LANL Emergency Response Technician Jason Martinez, a Los Alamos High School alumnus, rates the performance of a HazMat team during the recent HazMat Challenge at the LANL Emergency Response Training Facility at TA-49. Photo by Maire O’Neill/losalamosreporter.com
The HazMat team from the 64th WMD-CST, NM Army National Guard from Rio Rancho took first place with 580 points out of a possible 600 points in the recent HazMat Challenge at the Los Alamos National Laboratory Training Facility at TA-49. Photo by Maire O’Neill/losalamosreporter.com
Participants in a scenarios during the 2022 HazMat Challenge at LANL’s Emergency Response Training Facility remove a ‘victim’ from a train carriage. Photo by Maire O’Neill/losalamosreporter.com
BY MAIRE O’NEILL
The Los Alamos Reporter recently visited the Los Alamos National Laboratory Emergency Response Training Facility at TA-49 where seven teams were competing in the 26th Annual HazMat Challenge.
The purpose of the facility is to provide unique training opportunities for emergency responders from the local and state level as well as federal response teams by providing a variety of realistic props such as aircraft, rail cars, vehicles, residential and commercial areas.
Chris Rittner, Team Leader of the Emergency Response Team at LANL, said his group can create scenarios to simulate pretty much any event responders would encounter out in the real world. At TA-49, the training is free for state and local departments.
“We don’t generally charge any of the responders unless it’s more of a long-term response training that requires a lot of consumable equipment, tools, or infrastructure. But then we work with them to make it equitable and they get the best training value that they need,” Rittner said. “We can direct it from the first responder that’s just starting out to the volunteer firefighter to seasoned Department of Energy nuclear emergency response teams that have been doing this for years but are looking for a better venue to actually practice their skills in a more realistic environment with minimal simulation.”
He said the HazMat Challenge was not held the first year of COVID but began ramping back up last year with four teams. That was a slow start to knock off the rust and get things back to where they used to be and this year there were teams from Clovis Fire Department, the 377th Emergency Management Team from Kirtland Air Force Base, a composite team from Nebraska State Police Emergency Management, another composite team from the Department of Defense in the Washington, DC area, a team from the DOE Y-12 site, the New Mexico National Guard’s 64th WME Civil Support Team, and of course a LANL team.
“The way we set up scenarios is we have a two-hour block of time and we run it like a real response. The teams know at a certain time they have to show up here. They have an idea of the title of the scenario but they won’t know what they’re getting into. They get their initial briefing here like they’re being dispatched out and then they’re taken to their scenario area where they’re given the details, just like a dispatcher or incident commander would give them, coming to this problem, this location, this is what we have,” Rittner said. “They then have to ask for further information and they make the determination of what protective equipment they need, what the hazards are, what their isolation zones are and how they are going to attack and solve the problem.”
The teams have 90 minutes to accomplish all that and then at the end they provide a briefing to the Challenge controllers who act as incident commanders. They are graded on the skills they use and how they communicate with the incident commander. Rittner said all the skills for the scenarios are based on the ER portion of the HAZWOPER regulation in 29 CFR 1910.120, which is what dictates the training for the teams and the operational requirements all across the nation. Specific skills such as patching a pipe or dealing with a gas tank are laid out in National Fire Protection Association (NFPA) regulations.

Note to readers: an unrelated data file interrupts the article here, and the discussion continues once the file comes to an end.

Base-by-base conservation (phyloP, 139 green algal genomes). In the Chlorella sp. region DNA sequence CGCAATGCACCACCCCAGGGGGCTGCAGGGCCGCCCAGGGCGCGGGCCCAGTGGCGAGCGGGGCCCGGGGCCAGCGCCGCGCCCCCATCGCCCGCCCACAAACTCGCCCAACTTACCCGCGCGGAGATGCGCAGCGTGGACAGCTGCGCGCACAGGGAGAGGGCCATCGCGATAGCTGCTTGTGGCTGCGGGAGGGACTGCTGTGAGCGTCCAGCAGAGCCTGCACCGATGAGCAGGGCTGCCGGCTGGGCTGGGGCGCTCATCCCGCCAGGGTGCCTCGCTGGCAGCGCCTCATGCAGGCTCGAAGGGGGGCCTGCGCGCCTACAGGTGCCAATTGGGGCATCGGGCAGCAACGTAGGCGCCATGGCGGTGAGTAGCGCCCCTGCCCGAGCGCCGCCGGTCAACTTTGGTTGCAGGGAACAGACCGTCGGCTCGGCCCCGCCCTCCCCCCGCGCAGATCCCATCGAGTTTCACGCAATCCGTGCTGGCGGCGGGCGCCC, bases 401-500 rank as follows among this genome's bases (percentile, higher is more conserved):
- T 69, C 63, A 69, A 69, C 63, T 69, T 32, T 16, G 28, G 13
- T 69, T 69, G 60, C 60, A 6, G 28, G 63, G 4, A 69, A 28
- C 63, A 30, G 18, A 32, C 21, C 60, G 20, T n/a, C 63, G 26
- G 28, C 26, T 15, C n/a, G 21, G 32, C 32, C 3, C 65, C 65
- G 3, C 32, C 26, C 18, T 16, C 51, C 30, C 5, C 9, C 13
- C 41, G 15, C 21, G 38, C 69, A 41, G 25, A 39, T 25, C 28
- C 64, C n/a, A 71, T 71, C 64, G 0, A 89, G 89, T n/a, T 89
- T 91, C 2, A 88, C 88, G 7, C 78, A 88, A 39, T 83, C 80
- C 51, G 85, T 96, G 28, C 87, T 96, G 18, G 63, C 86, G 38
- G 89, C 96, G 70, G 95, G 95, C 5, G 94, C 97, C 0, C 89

“The legislation tells us what to do and NFPA tells us what we need to do and how to do it. All of our grading and how we develop our scenarios is based on those two sets of requirements and guidelines. It’s nothing that they’re just making up as they go along. This kind of training – we give them 36-40 hours during this week – helps their team but it also does a heavy lift off the local departments because then they don’t have to dedicate time to refresher classes,” Rittner said.
He noted that the other advantage New Mexico has is having the New Mexico Department of Homeland Security & Emergency Management’s HazMat grant program that helps departments around the state with funding for travel and per diem for the training.
“The only thing it doesn’t cover is the backfill of shifts but it doesn’t cost the departments anything to come up here to train,” Rittner said. “We also work closely with and train closely with the Los Alamos Fire Department. They weren’t able to participate this year because of staffing issues.”
Emergency Management Technician Kevin Brake showed the Reporter the location of a scenario based on an outbuilding at a high school that was loaded with a bunch of extremely old chemicals from the chemistry lab.
“It was all left for 40 years and they found out that it wasn’t real happy. So we got to build off that to say that this is an outbuilding near a high school and that some of the high schoolers made a little hangout there. They broke a pipe, a steam line, and dropped in a chemical,” Brake said.
As part of the scenario, a “patient” was stuck in the building. Brake said material is drawn from scenarios from all over the place. Incidents that the team has read about.
“All of these scenarios we have set up are very plausible or happened in real life. What we have found Is that some of the stuff that happens in real life, you can’t make up,” he said.
Rittner said the ER DIvision puts all their new hires on their Challenge team and segregates them from everything else that’s going on. Many of them have been at LANL for six or seven months.
The Department of Transportation Pipeline & Hazardous Materials Safety Division has been collaborating with the LANL group for 10-12 years, Rittner said.